Lone Wolf

So what makes them do it? What makes an ordinary, quiet, seemingly normal teenager fire an automatic at his school friends and teachers? What makes a man drive his car into innocent pedestrians on a sidewalk? What justification is there for these lone wolf attacks?

Wolves are pack animals, just as humans are by nature socialised beings. Lone wolves on the other hand, prefer their own company. They live and hunt on their own. They are outcasts by temperament, by circumstance and sometimes of their own volition.

Nearly always after another chilling attack, emerge the clues that led to it. A social misfit, a dysfunctional background, a lack of love, a propensity for violence, vulnerability to ideological brainwashing. Taken alone, each of these qualities may perhaps lead a person to a solitary existence, a criminal career or even a mental institution. Together, however, they become so much more dangerous.

Can we, as responsible citizens; parents, neighbours, co workers, pick up on any of these clues, and report them to the relevant authorities? Do we, as a society, have a duty towards these social outcasts? Is it possible in any way to intervene and diffuse a potentially fatal situation from developing?

These are amongst the many questions that lie at the heart of the modern dilemma of home grown attackers. Are killers born or made? Are terrorists just victims of circumstance and conditioning?

Reflection and responsibility. Two things that might lead us to answers. Uncomfortable truths of the part we play in marginalising these peripheral pariahs, whose only moments of recognition and glory lie in death, terror and destruction.

Then, and only then, will we vanquish this multi headed Hydra.

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The Great Leveller

Prince or Pauper. Young or Old. Death doesn’t distinguish.

Rarely do we acknowledge that with every moment and every breath, we are moving towards our own ends. If life is a miracle, then death is its unsung companion. It lurks at every bend and fold. It stalks us with every near miss and illness. It laughs grimly as we celebrate birthdays and anniversaries and milestones. After all, we have to walk into its arms eventually, and feel its lips upon us.

Does that negate the meaning of all life? On the contrary, as anyone who has had a brush with death would attest, it reinvigorates you into living better, and puts into sharp focus that which is really important.

I lost a friend and colleague last week. As memories and tributes have poured in, one fact has stood out in glaring contrast to the others. People have spoken time and again about his kindness. His generosity of spirit was the trait that distinguished him from all others. Not to say that he didn’t have his share of faults and weaknesses, as we all do. However, the overriding narrative has been about his selflessness, his need and ability to help.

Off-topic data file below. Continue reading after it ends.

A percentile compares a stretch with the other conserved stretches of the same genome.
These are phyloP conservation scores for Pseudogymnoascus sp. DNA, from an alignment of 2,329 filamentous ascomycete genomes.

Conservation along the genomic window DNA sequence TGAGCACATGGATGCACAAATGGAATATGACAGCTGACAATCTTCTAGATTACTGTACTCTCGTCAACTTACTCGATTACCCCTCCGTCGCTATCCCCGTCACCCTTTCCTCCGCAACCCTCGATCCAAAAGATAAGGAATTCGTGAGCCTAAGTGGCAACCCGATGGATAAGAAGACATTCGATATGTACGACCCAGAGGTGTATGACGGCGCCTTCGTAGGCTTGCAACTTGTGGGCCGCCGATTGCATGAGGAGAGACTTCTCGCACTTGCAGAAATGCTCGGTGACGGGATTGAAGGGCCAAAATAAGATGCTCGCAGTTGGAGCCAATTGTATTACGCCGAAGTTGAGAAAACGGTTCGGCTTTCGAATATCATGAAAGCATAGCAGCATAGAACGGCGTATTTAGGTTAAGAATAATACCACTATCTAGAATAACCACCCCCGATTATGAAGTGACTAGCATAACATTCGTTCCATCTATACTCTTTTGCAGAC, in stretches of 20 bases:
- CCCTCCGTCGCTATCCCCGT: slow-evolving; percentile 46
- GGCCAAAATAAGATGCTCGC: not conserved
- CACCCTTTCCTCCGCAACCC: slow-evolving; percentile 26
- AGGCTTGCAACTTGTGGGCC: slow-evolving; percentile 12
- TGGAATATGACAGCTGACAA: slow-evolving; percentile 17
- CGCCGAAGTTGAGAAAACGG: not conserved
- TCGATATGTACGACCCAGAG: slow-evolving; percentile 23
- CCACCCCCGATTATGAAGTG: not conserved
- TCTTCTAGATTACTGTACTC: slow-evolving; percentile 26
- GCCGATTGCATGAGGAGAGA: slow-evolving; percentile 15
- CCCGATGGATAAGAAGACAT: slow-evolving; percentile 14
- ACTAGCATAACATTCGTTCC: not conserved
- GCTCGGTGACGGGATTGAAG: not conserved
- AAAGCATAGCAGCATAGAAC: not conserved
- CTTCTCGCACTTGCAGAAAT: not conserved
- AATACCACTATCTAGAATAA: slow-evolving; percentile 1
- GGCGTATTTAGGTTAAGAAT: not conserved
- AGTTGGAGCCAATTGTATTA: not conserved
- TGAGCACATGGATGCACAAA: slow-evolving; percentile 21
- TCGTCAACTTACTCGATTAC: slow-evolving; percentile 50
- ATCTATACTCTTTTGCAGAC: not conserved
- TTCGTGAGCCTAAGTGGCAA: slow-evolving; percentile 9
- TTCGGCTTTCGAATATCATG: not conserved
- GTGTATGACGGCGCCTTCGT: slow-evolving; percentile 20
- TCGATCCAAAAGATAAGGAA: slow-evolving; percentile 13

The evil that men do lives after them; the good is oft interred with their bones, said William Shakespeare. For once, I am in disagreement with the Bard. The good does live on. This is not canonising the dead. This is accepting that each of us has a choice in the legacy we leave behind. Our legacy could be little or large. It could affect multitudes, or only a handful of near and dear ones. Yet, it would be the one thing that we would be remembered by. Choose wisely.

Having seen how quickly life can end, it makes me examine my own self, and ponder whether disagreements and resentments, and standing on points of principle are really as important as I thought they were? I could never be a doormat, and let people wipe their feet all over me. Yet, I need to inculcate forgiveness and empathy, and an awareness that each of us views life and relationships differently. I need to be honest with myself about my own legacy. I don’t want it to be one of anger and hatred.

In his illness my friend reached out to those he had wronged, and those who had wronged him. He set the record straight, and if nothing else, he died with his conscience clear. Perhaps this is a life lesson for all of us.

We do not need to be looking at death in the face to realise the importance of telling our loved ones how much they mean to us, forgiving those we have perceived as our enemies, building bridges that we have allowed to fray, and choosing to live each moment to its fullest capacity.

Live well, Laugh often, Love much.

A trite phrase that contains a pertinent universal truth. Do not wake up to it when it’s too late.